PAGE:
There has been a significant difference in how Biden and Trump have handled criticism from Gold Star families. Trump in the past would amplify his own attacks. White House officials, who declined to comment, have generally said that it is the right of grieving family members to speak publicly about their experiences.

White House officials have also closely tracked comments from Trump — who advocated for an earlier withdrawal — and view his criticisms as hypocritical.

A spokesman for Trump said that the former president would have overseen a “dignified withdrawal.”

“Like most Americans, President Trump holds Biden accountable for this historic and truly unprecedented failure, and President Trump will continue to speak out when the interests of America are not being protected,” said the spokesman, Taylor Budowich.

Family members of at least six of the 13 U.S. service members killed in the Aug. 26 attack in Kabul have been publicly critical of Biden. Some declined to meet with Biden when he attempted to console them as the bodies arrived at Dover Air Force Base. Some of those who did said they were put off by the amount of time Biden spent talking about his son Beau, who served in Iraq and later died of brain cancer.

Biden struggles to address the most volatile crisis of his presidency

Mark Schmitz, whose son, Lance Cpl. Jared Schmitz, 20, was among the Marines killed, described a tense meeting with Biden earlier and confirmed that he spoke with Trump last week. He said that he was grateful for the call and that he got “much more satisfaction or a sense of compassion” speaking with Trump than he did with Biden, but he declined to comment further.

Several have gone on Fox News to express their dismay, and some considered Biden an illegitimate president even before his decisions resulted in the deaths of their loved ones. Trump has spoken to multiple family members, according to advisers.

Kathy McCollum, whose son, Lance Cpl. Rylee McCollum, 20, died in the attack, called into a radio show and said of Biden, “That feckless, dementia-ridden piece of crap just sent my son to die.” Rylee McCollum’s sister Roice, who declined to meet with Biden, said that she was at the U.S. Capitol on Jan. 6, the date of the insurrection by Trump supporters, but declined to elaborate.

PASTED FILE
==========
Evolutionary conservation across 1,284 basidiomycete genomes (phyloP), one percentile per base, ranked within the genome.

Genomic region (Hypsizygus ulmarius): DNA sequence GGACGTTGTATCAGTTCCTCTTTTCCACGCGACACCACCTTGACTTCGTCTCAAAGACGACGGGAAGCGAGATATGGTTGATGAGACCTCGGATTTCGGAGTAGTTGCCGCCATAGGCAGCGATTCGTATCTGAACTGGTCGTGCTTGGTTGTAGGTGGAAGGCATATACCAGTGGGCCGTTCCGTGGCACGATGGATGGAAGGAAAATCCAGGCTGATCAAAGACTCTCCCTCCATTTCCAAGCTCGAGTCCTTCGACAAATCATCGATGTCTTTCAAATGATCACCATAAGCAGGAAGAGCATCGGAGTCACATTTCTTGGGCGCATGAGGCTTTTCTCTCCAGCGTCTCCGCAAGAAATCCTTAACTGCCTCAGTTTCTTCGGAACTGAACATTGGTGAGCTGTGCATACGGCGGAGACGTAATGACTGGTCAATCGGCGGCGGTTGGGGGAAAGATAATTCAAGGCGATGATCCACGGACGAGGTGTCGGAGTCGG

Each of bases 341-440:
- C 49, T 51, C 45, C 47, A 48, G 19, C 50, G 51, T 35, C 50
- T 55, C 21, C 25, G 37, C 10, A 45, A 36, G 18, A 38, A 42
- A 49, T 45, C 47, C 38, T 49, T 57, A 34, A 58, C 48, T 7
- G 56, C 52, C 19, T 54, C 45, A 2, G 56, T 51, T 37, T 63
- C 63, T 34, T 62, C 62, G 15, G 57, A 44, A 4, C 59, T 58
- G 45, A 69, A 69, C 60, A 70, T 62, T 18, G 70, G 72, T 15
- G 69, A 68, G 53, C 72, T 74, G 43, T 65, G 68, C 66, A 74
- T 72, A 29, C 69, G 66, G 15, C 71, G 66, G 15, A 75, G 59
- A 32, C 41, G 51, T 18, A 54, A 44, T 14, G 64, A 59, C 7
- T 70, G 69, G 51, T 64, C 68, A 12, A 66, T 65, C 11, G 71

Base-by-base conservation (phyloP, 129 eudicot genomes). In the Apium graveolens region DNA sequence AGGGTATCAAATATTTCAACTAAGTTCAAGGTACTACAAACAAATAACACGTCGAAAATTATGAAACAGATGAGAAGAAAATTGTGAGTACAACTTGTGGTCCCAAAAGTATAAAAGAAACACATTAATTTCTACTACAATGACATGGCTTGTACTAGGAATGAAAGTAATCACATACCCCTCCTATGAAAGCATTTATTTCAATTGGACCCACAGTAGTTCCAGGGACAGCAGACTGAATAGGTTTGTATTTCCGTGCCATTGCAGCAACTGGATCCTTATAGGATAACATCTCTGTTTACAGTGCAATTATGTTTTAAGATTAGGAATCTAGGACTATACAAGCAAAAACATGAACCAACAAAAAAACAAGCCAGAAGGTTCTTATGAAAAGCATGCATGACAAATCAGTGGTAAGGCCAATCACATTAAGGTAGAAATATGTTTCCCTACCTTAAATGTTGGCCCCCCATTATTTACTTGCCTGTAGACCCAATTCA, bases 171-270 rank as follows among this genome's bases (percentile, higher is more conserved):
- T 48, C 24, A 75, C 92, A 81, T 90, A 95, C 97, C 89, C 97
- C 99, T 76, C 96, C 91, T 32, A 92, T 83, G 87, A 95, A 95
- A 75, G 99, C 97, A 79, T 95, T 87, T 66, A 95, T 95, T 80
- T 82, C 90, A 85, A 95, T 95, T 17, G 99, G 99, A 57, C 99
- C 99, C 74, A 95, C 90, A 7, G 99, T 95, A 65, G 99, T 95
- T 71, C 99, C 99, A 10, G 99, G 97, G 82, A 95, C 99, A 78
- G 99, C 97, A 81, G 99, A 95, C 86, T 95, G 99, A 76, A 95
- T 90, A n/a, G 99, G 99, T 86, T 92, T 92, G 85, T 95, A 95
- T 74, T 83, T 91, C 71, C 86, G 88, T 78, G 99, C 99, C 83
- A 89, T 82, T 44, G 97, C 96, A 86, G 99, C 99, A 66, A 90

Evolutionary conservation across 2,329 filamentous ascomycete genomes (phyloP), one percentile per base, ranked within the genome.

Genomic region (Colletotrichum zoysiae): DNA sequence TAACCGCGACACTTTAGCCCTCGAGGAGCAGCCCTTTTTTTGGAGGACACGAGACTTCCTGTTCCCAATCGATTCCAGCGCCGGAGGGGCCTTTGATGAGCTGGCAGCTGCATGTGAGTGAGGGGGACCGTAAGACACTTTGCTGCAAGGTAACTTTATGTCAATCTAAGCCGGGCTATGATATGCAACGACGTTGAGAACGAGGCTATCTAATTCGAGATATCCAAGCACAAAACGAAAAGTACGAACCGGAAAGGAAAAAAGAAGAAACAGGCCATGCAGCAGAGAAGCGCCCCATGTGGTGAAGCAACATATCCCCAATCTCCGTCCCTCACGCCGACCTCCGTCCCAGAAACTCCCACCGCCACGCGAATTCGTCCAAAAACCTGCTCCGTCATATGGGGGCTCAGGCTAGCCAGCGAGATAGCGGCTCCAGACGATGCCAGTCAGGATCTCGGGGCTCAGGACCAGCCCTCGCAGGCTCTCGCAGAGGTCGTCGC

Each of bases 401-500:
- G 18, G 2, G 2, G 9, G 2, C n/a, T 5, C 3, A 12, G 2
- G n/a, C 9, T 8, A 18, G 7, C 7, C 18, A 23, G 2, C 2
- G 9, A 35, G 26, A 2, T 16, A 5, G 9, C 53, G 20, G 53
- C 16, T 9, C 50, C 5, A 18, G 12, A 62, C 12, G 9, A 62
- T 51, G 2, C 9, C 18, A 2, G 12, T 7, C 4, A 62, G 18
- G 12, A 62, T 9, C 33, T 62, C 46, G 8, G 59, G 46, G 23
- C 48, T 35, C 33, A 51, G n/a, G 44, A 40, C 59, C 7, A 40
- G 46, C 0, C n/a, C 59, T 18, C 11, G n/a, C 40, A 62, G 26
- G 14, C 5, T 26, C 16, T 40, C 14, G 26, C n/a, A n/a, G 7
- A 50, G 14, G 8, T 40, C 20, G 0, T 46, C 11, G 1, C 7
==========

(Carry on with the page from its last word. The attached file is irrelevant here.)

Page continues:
Trump has issued several statements thanking Shana Chappell, the mother of Lance Cpl. Kareem Nikoui, 20, who was killed in the attack.

“If I were President, your wonderful and beautiful son Kareem would be with you now, and so would the sons and daughters of others,” he said last week.

Chappell recounted meeting with Biden at Dover, with him attempting to console her and her telling him he had no idea how she felt. At one point, by her account, Biden grew visibly annoyed and began walking away.

“You are not the president of the United States of America Biden!!!! Cheating isn’t winning!!!” she wrote on Facebook. “You are no leader of any kind! You are a weak human being and a traitor!!!!”

She later wrote that the day after burying her son, she plans to drive her blue Toyota Tundra from Norco, Calif., to the White House to demand Biden’s resignation. She encouraged others to join.

“It’s a long drive but worth it!” she wrote. “It’s time the Lions awaken and show their numbers, it’s time we take back our country! If we don’t fight to save our country then nobody will and she will fall!”

She also said that she hopes Trump will come to her son’s funeral later this month.

Biden’s promise to restore competence to the presidency is undercut by chaos in Afghanistan

Richard Herrera, whose daughter, Marine Corps Sgt. Nicole Gee, 23, died in the attack, said he had no interest in hearing from Biden.

“He’s not invited to the funeral. If he comes, I won’t let him in the door,” Herrera said. “I don’t even really want to talk to anyone in his administration. There’s blood on his hands. I’m trying to keep it not political, but I can’t. You can’t not do that. It’s what got my daughter killed.”

Paula Knauss, mother of Army Staff Sgt. Ryan Knauss, 23, said she was angry at Biden, faulting his decision-making for the chaos during the withdrawal that was plain to her as she watched it unfold on television.

“I’m not trying to play a political game here. We’re talking about the lives of men and women in the service,” she said. “My son is already resting in peace, but there are more men and women in uniform that still have to be under the authority of our president. What did he learn from his mistakes? Who will be accountable for those mistakes? Will he stand up to America and say, ‘I messed up, I made bad decisions’?”

She said she has not received a phone call from Biden or Trump.

“I will definitely be more involved and making sure the people in uniform have a voice with the American public and make sure our leaders are held accountable for their actions and their words,” she said.

“My anger burns now and forever more on people who make poor decisions that cost American lives,” she added. “I don’t care what side of the ring they stand on — good decision-making must be made by our leaders.”

Darin Hoover said his family is in the process of obtaining permissions to bury their son, Marine Staff Sgt. Darin Taylor Hoover, in Arlington National Cemetery. In the call with Trump, he said, they invited him to attend the funeral when they could set a date. “He said he would if he could,” Hoover said.

Asked about why he opted not to meet with the current president while being comforted by a former one, he said: “I really don’t want to get into the political aspect of it. This is about our son. This is all about the sacrifice that our sons and daughters gave.”

“We felt that was what Taylor would have wanted,” he added.

Annie Linskey contributed to this report.